Between sessions, in November 1564, Pleydell found himself again close prisoner in the Fleet, charged with illegal hunting in Selwood forest, apparently in company with Sir John Thynne and others. Bound to appear in Star Chamber on the first day of the approaching law term, he was allowed out under escort so that he might attend to certain ‘great suits’, a reference perhaps to the litigation resulting from his attempt, again in association with Henry Sharington, to secure yet more of Andrew Baynton’s lands. Some years later he was cited in another forgery case, he and his co-defendants then being described as ‘persons of long time acquainted with such lewd devices and practices’.5

Towards the end of his life Pleydell was again or perhaps still at odds with authority. In some of these proceedings he was described as of Towcester, Northamptonshire, a domicile which he may have acquired from the marriage of one of his kin with a Saunders of Syresham, a manor five miles from Towcester. In 1587 he appeared before the Privy Council, involved in some unexplained way in a dispute composed by the mediation of Sir Henry Knyvet, and in July 1590, described this time as of Midgehall, he was sent for by warrant, presented himself before a clerk of the Council, and had his appearance registered, but again no reason is given.6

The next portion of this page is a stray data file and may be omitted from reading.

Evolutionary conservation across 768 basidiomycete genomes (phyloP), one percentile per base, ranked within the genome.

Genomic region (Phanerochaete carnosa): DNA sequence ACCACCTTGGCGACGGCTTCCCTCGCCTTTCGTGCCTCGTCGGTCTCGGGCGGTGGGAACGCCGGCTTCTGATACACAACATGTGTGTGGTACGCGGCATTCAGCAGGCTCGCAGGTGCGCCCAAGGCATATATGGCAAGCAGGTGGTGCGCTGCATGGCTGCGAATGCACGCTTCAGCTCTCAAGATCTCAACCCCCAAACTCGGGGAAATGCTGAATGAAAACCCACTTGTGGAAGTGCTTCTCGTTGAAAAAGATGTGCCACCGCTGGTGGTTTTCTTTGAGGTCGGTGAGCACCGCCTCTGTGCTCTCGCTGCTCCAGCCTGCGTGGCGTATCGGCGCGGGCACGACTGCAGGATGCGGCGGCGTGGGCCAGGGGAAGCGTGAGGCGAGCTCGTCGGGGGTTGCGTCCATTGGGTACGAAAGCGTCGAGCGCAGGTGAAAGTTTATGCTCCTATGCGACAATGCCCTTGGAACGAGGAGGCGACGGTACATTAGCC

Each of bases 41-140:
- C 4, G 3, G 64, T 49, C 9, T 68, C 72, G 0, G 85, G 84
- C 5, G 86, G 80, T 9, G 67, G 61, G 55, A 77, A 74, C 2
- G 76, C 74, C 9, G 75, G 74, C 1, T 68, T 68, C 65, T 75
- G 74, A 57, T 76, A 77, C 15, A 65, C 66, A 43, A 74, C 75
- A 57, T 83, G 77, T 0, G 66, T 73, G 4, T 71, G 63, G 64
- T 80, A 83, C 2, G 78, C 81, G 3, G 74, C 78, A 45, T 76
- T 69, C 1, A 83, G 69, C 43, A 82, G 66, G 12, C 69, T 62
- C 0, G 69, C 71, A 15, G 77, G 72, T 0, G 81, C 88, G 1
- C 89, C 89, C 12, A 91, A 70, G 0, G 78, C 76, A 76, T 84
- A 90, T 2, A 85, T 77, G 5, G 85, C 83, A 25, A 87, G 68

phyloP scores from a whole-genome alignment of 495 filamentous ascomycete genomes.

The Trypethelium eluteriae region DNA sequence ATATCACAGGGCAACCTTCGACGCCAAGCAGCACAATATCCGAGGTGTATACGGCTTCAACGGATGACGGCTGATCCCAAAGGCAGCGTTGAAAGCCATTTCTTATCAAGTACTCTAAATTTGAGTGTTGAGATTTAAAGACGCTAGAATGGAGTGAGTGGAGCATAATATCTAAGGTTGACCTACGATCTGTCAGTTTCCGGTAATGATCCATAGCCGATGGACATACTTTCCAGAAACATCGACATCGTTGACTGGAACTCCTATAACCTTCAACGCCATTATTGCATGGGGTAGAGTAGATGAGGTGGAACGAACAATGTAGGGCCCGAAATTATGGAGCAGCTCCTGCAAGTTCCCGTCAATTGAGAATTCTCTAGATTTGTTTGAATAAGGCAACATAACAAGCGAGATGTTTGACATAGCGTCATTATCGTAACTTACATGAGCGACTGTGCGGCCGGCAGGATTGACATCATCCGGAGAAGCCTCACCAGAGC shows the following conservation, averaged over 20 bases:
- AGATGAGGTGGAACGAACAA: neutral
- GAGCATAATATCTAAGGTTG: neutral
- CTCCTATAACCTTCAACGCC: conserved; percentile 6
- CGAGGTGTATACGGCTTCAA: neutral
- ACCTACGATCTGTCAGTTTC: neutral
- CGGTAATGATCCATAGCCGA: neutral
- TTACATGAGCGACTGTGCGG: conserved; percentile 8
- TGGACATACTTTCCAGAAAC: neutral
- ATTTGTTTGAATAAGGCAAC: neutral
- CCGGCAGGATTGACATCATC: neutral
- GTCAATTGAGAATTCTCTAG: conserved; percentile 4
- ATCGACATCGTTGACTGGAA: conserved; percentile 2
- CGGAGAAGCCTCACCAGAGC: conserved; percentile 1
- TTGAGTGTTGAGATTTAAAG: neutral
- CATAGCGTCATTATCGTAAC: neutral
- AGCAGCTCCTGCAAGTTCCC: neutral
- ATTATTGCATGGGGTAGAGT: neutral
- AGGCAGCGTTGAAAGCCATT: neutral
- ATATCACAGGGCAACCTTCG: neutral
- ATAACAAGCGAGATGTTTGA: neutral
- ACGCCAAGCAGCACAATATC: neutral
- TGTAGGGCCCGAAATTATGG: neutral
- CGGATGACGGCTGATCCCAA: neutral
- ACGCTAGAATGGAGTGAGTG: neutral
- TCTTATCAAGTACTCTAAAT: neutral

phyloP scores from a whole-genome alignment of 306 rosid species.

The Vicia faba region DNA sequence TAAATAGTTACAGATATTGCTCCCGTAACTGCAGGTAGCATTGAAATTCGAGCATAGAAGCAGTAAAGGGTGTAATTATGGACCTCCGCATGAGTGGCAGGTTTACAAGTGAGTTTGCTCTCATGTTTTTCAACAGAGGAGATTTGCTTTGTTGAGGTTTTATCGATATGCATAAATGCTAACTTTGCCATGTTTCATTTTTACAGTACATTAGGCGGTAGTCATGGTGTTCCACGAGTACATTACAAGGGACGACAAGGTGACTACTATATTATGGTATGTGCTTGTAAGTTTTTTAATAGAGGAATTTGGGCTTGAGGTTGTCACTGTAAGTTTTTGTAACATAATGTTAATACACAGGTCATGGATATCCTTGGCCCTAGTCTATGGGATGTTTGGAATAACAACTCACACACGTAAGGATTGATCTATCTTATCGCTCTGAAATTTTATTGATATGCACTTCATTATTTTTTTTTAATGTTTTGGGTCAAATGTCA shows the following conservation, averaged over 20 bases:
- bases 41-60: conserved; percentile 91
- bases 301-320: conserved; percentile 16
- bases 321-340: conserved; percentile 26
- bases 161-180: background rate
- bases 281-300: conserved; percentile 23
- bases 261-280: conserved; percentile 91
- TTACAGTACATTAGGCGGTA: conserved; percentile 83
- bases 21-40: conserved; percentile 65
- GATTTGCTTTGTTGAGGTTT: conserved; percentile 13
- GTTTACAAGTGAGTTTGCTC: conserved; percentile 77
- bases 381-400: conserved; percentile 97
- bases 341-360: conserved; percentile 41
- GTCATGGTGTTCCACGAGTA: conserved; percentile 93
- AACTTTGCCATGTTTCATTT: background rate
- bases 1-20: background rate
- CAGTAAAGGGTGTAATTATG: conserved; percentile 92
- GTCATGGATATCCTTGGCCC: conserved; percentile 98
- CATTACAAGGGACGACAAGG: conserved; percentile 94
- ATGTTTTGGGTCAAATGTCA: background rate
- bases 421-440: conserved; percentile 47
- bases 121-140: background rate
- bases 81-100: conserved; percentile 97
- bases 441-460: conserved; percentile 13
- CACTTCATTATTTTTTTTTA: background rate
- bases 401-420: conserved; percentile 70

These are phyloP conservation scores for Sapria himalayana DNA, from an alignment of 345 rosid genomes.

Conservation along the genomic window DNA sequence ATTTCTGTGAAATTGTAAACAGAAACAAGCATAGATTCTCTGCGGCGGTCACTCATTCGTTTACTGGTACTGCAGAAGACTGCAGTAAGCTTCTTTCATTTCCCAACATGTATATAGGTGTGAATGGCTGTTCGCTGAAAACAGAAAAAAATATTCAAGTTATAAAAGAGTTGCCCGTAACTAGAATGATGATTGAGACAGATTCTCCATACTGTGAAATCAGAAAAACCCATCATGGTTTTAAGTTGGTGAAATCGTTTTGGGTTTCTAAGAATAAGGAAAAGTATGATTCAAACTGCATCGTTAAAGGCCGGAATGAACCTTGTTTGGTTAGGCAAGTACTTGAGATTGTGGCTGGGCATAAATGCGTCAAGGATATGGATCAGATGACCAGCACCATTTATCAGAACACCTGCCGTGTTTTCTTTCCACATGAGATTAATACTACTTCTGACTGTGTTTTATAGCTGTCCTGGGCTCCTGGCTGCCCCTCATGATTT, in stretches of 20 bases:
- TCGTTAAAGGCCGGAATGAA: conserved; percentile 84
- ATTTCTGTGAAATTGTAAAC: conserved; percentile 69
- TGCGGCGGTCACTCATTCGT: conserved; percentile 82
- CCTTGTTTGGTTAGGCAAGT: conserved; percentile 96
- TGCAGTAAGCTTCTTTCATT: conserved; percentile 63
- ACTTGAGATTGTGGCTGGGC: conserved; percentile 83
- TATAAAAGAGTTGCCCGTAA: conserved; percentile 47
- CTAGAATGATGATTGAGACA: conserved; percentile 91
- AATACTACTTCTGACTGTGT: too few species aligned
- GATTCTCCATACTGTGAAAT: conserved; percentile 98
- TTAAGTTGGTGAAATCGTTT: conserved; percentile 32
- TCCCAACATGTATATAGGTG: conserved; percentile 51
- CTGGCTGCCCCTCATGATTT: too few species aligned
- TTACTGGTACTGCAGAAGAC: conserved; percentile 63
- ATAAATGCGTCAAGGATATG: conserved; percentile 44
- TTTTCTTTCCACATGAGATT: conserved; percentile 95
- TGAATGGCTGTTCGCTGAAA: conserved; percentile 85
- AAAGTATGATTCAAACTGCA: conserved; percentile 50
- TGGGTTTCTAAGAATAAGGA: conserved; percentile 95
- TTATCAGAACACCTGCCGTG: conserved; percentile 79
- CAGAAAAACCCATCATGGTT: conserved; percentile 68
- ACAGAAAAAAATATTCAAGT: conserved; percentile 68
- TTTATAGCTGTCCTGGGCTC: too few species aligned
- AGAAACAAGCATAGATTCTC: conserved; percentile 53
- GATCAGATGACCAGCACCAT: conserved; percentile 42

On 19 Dec. 1590, when ‘sick in body’, he made his will, leaving his wife Jane ten kine or £20 in money, 100 sheep or £40 in money, and half of all his household goods at Midgehall. The profits of certain lands he left in trust to Sir Edward Baynton, Sir John Danvers, Sir Charles Danvers and John St. John for the benefit of his grandson Charles Pleydell, a minor. Each of his servants was to receive 10s., the parish church of Lydiard Tregoze 10s., and the poor of that parish 20s. The residue was to go to Agnes, wife of William Bayliffe, his only daughter and sole executrix. Richard Danvers and Robert Wells, Pleydell’s nephew by his sister Elizabeth, were appointed overseers, with 20s. each for their pains. Letters of administration were issued to Oliver Frye, a creditor, on 3 Feb. 1591.7

Ref Volumes: 1558-1603

Author: Muriel Booth


  • 1. Wilts. Vis. Peds. (Harl. Soc. cv), 153; Wilts. N. and Q. v. 175; PCC 12 Sainberbe.
  • 2. St. Ch. 4/1/33, 5/13, 8/48.
  • 3. Wilts. N. and Q. iv. 503, 561-2; CPR, 1558-60, p. 149.
  • 4. Wilts. N. and Q. iv. 559; CPR, 1560-3, p. 381; C3/17/19, 30/9, 132/16, 136/1, 137/60, 138/17, 97, 140/4, 142/3, 144/130, 228/6; CJ, i. 65, 66, 67, 70, 71, 72.
  • 5. APC, vii. 162, 165, 170, 173-4, 176; St. Ch. 7/2/13.
  • 6. Vis. Northants. 1564, 1618-19, p. 132; APC, xiv. 318, 335; xix. 314-15.
  • 7. PCC 12 Sainberbe.